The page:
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Antibiotics in newborns

Antibiotics in newborns


Question:

- I have a three-month-old girl who has just cooled down, started coughing one night, and the nose was clogged the next day. I called the doctor who found that it was a respiratory fibrosis for which he prescribed several medicines, one of them being an antibiotic, one with a very strong increase. My question is whether it is good to give this girl an antibiotic, given the age and the fact that it is a cold.

Answer:

As long as the treatment was prescribed by a doctor after a clinical consultation, there is no good reason not to comply with it, especially since it is a baby of only 3 months, in which the condition of health can change radically from day to day.

It is true that antibiotics are not active against viruses and therefore, usually no antibiotic treatment is indicated if it is a simple respiratory fibrosis.

However, there are exceptions: when it is suspected that it is a bacterial infection, when there is a risk of bacterial overinfection - in people with depressed immunity, extreme ages (young or old), with various associated conditions that predispose to over-infections.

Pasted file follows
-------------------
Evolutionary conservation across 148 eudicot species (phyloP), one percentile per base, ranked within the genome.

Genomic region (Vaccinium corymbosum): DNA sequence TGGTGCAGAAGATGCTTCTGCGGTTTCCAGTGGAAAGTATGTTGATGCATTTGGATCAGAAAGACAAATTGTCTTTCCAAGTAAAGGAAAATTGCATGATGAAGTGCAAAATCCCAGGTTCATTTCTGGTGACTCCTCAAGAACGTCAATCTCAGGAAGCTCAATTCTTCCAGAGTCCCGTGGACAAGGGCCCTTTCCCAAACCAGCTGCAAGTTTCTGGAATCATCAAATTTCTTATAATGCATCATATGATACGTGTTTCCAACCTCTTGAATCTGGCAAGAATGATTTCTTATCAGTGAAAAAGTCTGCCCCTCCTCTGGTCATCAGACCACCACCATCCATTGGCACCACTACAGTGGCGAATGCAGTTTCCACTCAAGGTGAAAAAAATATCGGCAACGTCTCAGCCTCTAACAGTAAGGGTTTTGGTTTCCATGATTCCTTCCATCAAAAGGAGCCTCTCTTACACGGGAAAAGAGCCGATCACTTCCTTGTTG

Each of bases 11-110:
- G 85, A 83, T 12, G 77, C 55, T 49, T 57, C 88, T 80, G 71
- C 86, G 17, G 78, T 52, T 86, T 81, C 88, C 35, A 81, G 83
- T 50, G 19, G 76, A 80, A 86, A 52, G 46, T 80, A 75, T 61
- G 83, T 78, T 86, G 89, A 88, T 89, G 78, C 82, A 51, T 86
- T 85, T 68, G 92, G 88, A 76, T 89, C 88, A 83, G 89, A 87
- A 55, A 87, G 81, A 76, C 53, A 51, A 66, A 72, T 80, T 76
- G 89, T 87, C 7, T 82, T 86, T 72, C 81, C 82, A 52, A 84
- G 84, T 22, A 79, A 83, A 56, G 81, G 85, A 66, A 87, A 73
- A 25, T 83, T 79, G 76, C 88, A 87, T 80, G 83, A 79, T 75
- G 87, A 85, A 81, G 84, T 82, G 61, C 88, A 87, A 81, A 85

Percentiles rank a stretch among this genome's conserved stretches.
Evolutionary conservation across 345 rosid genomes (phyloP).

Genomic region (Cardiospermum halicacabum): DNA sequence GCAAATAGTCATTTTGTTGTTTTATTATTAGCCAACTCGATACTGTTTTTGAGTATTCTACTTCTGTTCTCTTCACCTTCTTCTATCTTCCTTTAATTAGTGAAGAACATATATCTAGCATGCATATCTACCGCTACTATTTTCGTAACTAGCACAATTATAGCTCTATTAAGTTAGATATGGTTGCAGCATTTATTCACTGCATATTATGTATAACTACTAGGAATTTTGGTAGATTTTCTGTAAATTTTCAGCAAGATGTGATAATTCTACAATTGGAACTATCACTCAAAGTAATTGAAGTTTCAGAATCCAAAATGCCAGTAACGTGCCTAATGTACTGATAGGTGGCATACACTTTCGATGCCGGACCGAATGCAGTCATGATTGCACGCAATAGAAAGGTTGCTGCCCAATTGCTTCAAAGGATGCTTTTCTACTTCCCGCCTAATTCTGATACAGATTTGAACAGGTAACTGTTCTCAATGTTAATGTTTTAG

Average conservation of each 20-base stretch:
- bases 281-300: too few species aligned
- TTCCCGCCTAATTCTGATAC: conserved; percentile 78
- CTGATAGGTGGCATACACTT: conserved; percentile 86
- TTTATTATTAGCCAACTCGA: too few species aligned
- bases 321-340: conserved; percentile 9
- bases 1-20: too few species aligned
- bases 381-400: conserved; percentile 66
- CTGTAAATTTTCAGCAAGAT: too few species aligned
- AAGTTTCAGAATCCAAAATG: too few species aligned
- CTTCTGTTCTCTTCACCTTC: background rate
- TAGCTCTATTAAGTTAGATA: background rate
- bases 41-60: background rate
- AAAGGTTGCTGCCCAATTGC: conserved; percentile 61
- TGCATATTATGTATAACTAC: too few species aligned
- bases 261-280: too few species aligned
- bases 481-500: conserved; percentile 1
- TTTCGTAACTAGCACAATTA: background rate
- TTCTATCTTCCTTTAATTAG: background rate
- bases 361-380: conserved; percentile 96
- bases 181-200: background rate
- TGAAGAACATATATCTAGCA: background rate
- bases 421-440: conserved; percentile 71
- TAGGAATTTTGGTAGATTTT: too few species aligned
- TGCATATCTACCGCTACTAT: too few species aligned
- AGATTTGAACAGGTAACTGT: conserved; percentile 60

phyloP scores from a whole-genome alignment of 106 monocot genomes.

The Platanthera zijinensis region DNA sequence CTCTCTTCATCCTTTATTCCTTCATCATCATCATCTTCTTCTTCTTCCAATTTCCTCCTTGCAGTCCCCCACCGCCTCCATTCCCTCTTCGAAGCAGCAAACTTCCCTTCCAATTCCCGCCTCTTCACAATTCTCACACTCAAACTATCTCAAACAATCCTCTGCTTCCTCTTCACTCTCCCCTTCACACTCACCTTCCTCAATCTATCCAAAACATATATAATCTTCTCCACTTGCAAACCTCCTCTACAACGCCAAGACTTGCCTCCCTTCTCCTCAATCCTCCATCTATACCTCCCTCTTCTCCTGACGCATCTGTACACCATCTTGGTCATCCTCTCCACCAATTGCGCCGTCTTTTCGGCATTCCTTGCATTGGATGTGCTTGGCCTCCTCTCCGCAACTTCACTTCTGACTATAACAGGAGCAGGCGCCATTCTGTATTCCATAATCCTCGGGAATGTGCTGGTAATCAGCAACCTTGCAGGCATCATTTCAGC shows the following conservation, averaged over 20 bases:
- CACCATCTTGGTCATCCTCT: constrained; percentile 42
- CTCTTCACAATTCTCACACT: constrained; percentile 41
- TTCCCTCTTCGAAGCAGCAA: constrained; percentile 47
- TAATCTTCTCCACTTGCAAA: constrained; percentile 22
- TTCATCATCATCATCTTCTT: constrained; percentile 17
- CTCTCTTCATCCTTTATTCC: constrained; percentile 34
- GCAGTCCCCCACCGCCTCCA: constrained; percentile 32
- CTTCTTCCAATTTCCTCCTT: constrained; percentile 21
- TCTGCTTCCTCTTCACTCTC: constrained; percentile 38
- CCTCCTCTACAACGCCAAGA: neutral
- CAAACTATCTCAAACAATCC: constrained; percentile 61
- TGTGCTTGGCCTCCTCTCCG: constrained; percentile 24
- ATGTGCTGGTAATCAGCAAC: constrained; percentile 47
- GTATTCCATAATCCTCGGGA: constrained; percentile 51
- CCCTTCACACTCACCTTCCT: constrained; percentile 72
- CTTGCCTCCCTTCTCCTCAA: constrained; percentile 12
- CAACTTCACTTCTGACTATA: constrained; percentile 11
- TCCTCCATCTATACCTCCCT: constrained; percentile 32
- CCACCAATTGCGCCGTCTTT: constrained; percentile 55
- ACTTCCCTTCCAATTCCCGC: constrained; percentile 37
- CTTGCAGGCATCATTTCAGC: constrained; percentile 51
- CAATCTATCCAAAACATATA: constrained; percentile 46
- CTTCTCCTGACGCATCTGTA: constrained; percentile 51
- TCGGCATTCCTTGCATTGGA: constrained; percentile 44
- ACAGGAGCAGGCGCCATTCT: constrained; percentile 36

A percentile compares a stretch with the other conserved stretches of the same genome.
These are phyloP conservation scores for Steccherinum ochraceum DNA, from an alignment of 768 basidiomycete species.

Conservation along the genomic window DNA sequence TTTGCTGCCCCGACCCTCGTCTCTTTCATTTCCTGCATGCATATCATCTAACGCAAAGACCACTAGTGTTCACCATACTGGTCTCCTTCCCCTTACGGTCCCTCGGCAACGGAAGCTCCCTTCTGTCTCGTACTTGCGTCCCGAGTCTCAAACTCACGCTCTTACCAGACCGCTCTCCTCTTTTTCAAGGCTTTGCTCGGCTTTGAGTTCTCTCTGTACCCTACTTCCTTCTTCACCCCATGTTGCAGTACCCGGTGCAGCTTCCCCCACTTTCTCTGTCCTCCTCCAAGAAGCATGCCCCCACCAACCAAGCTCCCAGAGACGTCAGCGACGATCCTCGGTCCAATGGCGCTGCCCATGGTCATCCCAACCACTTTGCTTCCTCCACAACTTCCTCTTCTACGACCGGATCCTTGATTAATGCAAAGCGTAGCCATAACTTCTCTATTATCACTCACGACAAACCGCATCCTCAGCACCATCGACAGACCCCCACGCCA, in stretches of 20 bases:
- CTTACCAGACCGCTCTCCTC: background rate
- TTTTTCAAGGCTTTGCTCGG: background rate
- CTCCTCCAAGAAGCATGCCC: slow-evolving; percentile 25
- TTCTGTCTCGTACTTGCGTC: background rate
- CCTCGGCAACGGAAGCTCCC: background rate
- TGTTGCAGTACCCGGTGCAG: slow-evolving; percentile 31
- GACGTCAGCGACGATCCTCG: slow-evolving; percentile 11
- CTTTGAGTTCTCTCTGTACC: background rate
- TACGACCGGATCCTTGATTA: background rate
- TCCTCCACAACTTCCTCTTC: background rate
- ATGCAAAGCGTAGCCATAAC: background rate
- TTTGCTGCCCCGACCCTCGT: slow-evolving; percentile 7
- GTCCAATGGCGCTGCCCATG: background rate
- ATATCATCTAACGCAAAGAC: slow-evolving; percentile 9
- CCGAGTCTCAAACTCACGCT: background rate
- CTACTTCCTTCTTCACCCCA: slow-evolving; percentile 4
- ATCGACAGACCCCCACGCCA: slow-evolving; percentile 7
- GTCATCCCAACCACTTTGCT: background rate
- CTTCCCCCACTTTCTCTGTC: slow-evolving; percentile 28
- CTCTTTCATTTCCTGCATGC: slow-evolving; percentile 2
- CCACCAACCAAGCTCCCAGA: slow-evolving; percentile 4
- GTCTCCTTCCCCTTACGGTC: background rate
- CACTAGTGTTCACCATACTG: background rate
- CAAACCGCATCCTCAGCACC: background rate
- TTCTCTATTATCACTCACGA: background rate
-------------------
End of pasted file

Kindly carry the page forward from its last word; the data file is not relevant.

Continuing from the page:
If the doctor considered it necessary to combine an antibiotic, he probably had good reasons, revealed by the clinical examination of the baby.

In addition, today Augmentin is no longer such a "powerful" antibiotic; under this name is actually a broad spectrum antibiotic, containing Amoxicillin and Clavulanic Acid - which is a beta-lactamase inhibitor (enzymes that determine the resistance of bacteria to the action of beta-lactam antibiotics, such as amoxicillin).

My advice is to ask the doctor in the future to explain if you have any doubts or doubts about the recommended treatment, because the delay or non-administration of a treatment, especially in the case of a baby, may have in certain situations (situations that you do not have how to anticipate them) serious consequences.

Tags Antibiotics Drugs for children